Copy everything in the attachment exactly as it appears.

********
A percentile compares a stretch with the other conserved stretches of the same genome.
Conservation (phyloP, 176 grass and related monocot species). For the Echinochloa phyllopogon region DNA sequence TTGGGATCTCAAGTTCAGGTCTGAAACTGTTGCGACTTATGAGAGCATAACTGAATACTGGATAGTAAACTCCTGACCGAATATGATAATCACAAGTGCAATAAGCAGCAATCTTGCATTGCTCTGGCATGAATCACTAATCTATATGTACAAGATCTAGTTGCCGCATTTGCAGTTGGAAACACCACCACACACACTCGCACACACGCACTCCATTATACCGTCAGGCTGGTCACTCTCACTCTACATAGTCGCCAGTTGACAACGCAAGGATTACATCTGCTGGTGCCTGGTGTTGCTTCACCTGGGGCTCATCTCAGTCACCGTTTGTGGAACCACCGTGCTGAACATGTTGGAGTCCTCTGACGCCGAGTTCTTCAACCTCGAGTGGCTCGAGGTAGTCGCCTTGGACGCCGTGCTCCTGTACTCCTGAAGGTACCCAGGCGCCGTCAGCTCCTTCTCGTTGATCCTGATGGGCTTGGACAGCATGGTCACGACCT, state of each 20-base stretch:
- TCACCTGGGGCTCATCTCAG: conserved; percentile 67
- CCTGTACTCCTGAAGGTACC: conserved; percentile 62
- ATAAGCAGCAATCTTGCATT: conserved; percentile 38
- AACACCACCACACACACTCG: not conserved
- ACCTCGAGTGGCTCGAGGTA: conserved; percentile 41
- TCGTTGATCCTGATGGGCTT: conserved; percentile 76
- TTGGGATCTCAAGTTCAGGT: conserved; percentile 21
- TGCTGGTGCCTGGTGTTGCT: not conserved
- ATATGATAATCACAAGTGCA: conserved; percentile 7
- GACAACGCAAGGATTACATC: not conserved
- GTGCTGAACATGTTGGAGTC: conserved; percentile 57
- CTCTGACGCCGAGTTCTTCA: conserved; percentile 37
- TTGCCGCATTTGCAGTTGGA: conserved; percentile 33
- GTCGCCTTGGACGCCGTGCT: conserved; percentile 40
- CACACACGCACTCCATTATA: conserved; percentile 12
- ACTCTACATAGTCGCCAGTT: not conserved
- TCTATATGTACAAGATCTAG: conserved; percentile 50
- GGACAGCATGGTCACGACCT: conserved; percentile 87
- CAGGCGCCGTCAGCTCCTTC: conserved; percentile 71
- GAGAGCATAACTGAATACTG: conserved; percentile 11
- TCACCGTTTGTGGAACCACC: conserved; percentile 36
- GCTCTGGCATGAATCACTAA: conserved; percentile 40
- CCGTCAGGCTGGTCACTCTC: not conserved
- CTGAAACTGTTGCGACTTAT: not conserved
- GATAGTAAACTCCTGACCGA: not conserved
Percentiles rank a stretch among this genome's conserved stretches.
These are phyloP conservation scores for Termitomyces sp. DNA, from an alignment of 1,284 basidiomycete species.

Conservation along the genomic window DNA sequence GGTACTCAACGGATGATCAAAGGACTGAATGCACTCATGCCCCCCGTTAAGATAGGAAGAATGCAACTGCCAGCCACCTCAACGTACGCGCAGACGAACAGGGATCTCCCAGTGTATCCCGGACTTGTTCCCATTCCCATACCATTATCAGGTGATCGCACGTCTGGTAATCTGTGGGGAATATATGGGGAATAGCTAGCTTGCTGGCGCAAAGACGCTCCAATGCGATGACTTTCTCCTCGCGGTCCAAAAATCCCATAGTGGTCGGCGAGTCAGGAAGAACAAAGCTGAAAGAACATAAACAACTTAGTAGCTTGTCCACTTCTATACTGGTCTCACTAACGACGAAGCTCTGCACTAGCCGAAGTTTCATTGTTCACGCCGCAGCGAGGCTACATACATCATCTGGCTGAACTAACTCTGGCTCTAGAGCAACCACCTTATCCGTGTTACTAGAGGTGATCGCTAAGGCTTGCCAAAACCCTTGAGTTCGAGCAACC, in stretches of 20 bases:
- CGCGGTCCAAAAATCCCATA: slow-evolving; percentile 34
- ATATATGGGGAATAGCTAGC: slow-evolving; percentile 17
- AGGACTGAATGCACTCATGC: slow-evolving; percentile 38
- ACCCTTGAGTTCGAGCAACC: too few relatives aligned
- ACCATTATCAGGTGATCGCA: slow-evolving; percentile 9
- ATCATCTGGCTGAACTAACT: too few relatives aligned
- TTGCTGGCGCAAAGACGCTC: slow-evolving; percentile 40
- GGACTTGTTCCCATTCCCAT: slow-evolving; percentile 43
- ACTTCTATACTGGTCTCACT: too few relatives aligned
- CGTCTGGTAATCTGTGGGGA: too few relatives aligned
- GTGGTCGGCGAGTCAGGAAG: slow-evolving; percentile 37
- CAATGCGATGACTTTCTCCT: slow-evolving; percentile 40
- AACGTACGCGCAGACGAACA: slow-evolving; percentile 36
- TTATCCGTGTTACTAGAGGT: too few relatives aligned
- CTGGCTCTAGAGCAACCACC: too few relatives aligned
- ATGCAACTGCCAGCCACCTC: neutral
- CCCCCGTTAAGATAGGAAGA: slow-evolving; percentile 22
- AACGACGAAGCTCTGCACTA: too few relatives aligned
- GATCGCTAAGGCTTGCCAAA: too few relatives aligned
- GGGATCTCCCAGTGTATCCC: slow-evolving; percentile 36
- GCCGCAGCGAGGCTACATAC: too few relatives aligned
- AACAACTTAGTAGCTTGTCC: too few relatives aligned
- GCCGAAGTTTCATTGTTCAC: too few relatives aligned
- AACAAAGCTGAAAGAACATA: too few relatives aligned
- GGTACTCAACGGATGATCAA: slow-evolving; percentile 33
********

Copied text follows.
A percentile compares a stretch with the other conserved stretches of the same genome.
Conservation (phyloP, 176 grass and related monocot species). For the Echinochloa phyllopogon region DNA sequence TTGGGATCTCAAGTTCAGGTCTGAAACTGTTGCGACTTATGAGAGCATAACTGAATACTGGATAGTAAACTCCTGACCGAATATGATAATCACAAGTGCAATAAGCAGCAATCTTGCATTGCTCTGGCATGAATCACTAATCTATATGTACAAGATCTAGTTGCCGCATTTGCAGTTGGAAACACCACCACACACACTCGCACACACGCACTCCATTATACCGTCAGGCTGGTCACTCTCACTCTACATAGTCGCCAGTTGACAACGCAAGGATTACATCTGCTGGTGCCTGGTGTTGCTTCACCTGGGGCTCATCTCAGTCACCGTTTGTGGAACCACCGTGCTGAACATGTTGGAGTCCTCTGACGCCGAGTTCTTCAACCTCGAGTGGCTCGAGGTAGTCGCCTTGGACGCCGTGCTCCTGTACTCCTGAAGGTACCCAGGCGCCGTCAGCTCCTTCTCGTTGATCCTGATGGGCTTGGACAGCATGGTCACGACCT, state of each 20-base stretch:
- TCACCTGGGGCTCATCTCAG: conserved; percentile 67
- CCTGTACTCCTGAAGGTACC: conserved; percentile 62
- ATAAGCAGCAATCTTGCATT: conserved; percentile 38
- AACACCACCACACACACTCG: not conserved
- ACCTCGAGTGGCTCGAGGTA: conserved; percentile 41
- TCGTTGATCCTGATGGGCTT: conserved; percentile 76
- TTGGGATCTCAAGTTCAGGT: conserved; percentile 21
- TGCTGGTGCCTGGTGTTGCT: not conserved
- ATATGATAATCACAAGTGCA: conserved; percentile 7
- GACAACGCAAGGATTACATC: not conserved
- GTGCTGAACATGTTGGAGTC: conserved; percentile 57
- CTCTGACGCCGAGTTCTTCA: conserved; percentile 37
- TTGCCGCATTTGCAGTTGGA: conserved; percentile 33
- GTCGCCTTGGACGCCGTGCT: conserved; percentile 40
- CACACACGCACTCCATTATA: conserved; percentile 12
- ACTCTACATAGTCGCCAGTT: not conserved
- TCTATATGTACAAGATCTAG: conserved; percentile 50
- GGACAGCATGGTCACGACCT: conserved; percentile 87
- CAGGCGCCGTCAGCTCCTTC: conserved; percentile 71
- GAGAGCATAACTGAATACTG: conserved; percentile 11
- TCACCGTTTGTGGAACCACC: conserved; percentile 36
- GCTCTGGCATGAATCACTAA: conserved; percentile 40
- CCGTCAGGCTGGTCACTCTC: not conserved
- CTGAAACTGTTGCGACTTAT: not conserved
- GATAGTAAACTCCTGACCGA: not conserved
Percentiles rank a stretch among this genome's conserved stretches.
These are phyloP conservation scores for Termitomyces sp. DNA, from an alignment of 1,284 basidiomycete species.

Conservation along the genomic window DNA sequence GGTACTCAACGGATGATCAAAGGACTGAATGCACTCATGCCCCCCGTTAAGATAGGAAGAATGCAACTGCCAGCCACCTCAACGTACGCGCAGACGAACAGGGATCTCCCAGTGTATCCCGGACTTGTTCCCATTCCCATACCATTATCAGGTGATCGCACGTCTGGTAATCTGTGGGGAATATATGGGGAATAGCTAGCTTGCTGGCGCAAAGACGCTCCAATGCGATGACTTTCTCCTCGCGGTCCAAAAATCCCATAGTGGTCGGCGAGTCAGGAAGAACAAAGCTGAAAGAACATAAACAACTTAGTAGCTTGTCCACTTCTATACTGGTCTCACTAACGACGAAGCTCTGCACTAGCCGAAGTTTCATTGTTCACGCCGCAGCGAGGCTACATACATCATCTGGCTGAACTAACTCTGGCTCTAGAGCAACCACCTTATCCGTGTTACTAGAGGTGATCGCTAAGGCTTGCCAAAACCCTTGAGTTCGAGCAACC, in stretches of 20 bases:
- CGCGGTCCAAAAATCCCATA: slow-evolving; percentile 34
- ATATATGGGGAATAGCTAGC: slow-evolving; percentile 17
- AGGACTGAATGCACTCATGC: slow-evolving; percentile 38
- ACCCTTGAGTTCGAGCAACC: too few relatives aligned
- ACCATTATCAGGTGATCGCA: slow-evolving; percentile 9
- ATCATCTGGCTGAACTAACT: too few relatives aligned
- TTGCTGGCGCAAAGACGCTC: slow-evolving; percentile 40
- GGACTTGTTCCCATTCCCAT: slow-evolving; percentile 43
- ACTTCTATACTGGTCTCACT: too few relatives aligned
- CGTCTGGTAATCTGTGGGGA: too few relatives aligned
- GTGGTCGGCGAGTCAGGAAG: slow-evolving; percentile 37
- CAATGCGATGACTTTCTCCT: slow-evolving; percentile 40
- AACGTACGCGCAGACGAACA: slow-evolving; percentile 36
- TTATCCGTGTTACTAGAGGT: too few relatives aligned
- CTGGCTCTAGAGCAACCACC: too few relatives aligned
- ATGCAACTGCCAGCCACCTC: neutral
- CCCCCGTTAAGATAGGAAGA: slow-evolving; percentile 22
- AACGACGAAGCTCTGCACTA: too few relatives aligned
- GATCGCTAAGGCTTGCCAAA: too few relatives aligned
- GGGATCTCCCAGTGTATCCC: slow-evolving; percentile 36
- GCCGCAGCGAGGCTACATAC: too few relatives aligned
- AACAACTTAGTAGCTTGTCC: too few relatives aligned
- GCCGAAGTTTCATTGTTCAC: too few relatives aligned
- AACAAAGCTGAAAGAACATA: too few relatives aligned
- GGTACTCAACGGATGATCAA: slow-evolving; percentile 33